Heineken War could harm World Cup 2015

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Could the current row over the future of the Heineken Cup threaten the 2015 Rugby World Cup?

 

The next Rugby World Cup is precisely two years away, and according to the chief executives at the heart of it, the important “building blocks” are already in place. Unfortunately for them foundations have already been laid for a boardroom row that could turn the next 24 months into a diplomatic morass.

Ian Ritchie, the Rugby Football Union CEO, and his counterpart at the England 2015 delivery body, Debbie Evans, have joined forces to talk up the positive aspects of their World Cup planning to date, but both were aware of the landslide that will engulf them if the two sides in the European dispute remain at loggerheads.

 

Ritchie did not throw much light on how far the RFU might go in backing its senior clubs when push comes to shove. But the truth of the matter is that Ritchie finds himself between a rock and a hard place.

As always, it is a case of “follow the money”. The Premiership clubs, blessed with unprecedented wealth from their game-changing deal with BT Sport, are in a far stronger position than other national governing bodies across Europe. What alarms the latter the most is the prospect of prolonged dispute undermining preparations for a World Cup that is expected to generate sufficient money to support the international game for years to come.

 

If the French and English clubs go it alone, the repercussions could be incredibly damaging for the game. If the clubs don’t have the total backing of their Unions, there could be massive financial consequences should a possible breach of contract occur and that could have a long term effect on club finances.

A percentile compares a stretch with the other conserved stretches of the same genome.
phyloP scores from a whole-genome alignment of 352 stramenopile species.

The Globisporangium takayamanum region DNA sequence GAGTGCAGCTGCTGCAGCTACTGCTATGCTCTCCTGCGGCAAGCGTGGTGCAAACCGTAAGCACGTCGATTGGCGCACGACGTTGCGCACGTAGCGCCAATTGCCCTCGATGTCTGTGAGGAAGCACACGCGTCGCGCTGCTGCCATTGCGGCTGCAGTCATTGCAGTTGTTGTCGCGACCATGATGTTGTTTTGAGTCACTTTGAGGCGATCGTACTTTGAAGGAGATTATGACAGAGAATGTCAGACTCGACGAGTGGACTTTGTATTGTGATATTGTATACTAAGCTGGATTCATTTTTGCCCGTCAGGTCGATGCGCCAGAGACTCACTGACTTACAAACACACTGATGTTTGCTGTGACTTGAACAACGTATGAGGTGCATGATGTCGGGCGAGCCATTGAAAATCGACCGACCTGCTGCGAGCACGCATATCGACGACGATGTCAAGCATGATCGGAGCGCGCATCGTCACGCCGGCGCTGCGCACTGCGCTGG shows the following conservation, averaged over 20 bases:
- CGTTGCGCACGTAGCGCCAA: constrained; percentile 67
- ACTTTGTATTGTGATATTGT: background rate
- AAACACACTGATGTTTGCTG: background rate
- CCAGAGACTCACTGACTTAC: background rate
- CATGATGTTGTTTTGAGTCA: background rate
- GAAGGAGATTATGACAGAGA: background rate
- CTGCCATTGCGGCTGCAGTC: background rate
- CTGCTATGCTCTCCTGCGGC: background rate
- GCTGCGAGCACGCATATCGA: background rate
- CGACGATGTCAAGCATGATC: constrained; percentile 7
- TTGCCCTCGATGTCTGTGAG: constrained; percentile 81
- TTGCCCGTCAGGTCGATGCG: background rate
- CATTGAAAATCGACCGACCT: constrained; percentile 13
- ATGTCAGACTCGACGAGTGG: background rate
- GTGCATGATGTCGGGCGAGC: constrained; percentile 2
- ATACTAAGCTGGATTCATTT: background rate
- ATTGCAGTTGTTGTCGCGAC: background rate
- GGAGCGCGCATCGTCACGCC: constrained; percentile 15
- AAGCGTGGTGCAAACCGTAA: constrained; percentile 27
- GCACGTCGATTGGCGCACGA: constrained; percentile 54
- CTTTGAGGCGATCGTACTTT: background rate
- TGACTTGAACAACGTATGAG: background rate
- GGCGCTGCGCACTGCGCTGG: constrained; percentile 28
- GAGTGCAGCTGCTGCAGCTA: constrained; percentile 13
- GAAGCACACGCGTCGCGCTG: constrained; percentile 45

As a shareholder in ERC, the RFU and FFR have commitments to sponsors (Heineken and Sky) and to the other Unions. Those commitments could be enforced by the IRB who could threaten the withdrawal of international matches for both England and France if they fail to control their clubs.

With the World Cup on the horizon, that could have a serious impact on preparations for both nations and on the money available to the RFU.

 

Former England captain Lawrence Dallaglio believes lack of a strong European competition could adversely affect England’s chances on the pitch in 2015. He believes “the Heineken Cup is a wonderful competition that gives every country in Europe an edge that would be foolish to under-estimate.””We’ve had a hard job wrestling the World Cup from the southern hemisphere, so we need to have the best competitions in this part of the world for the players to play in” he added.

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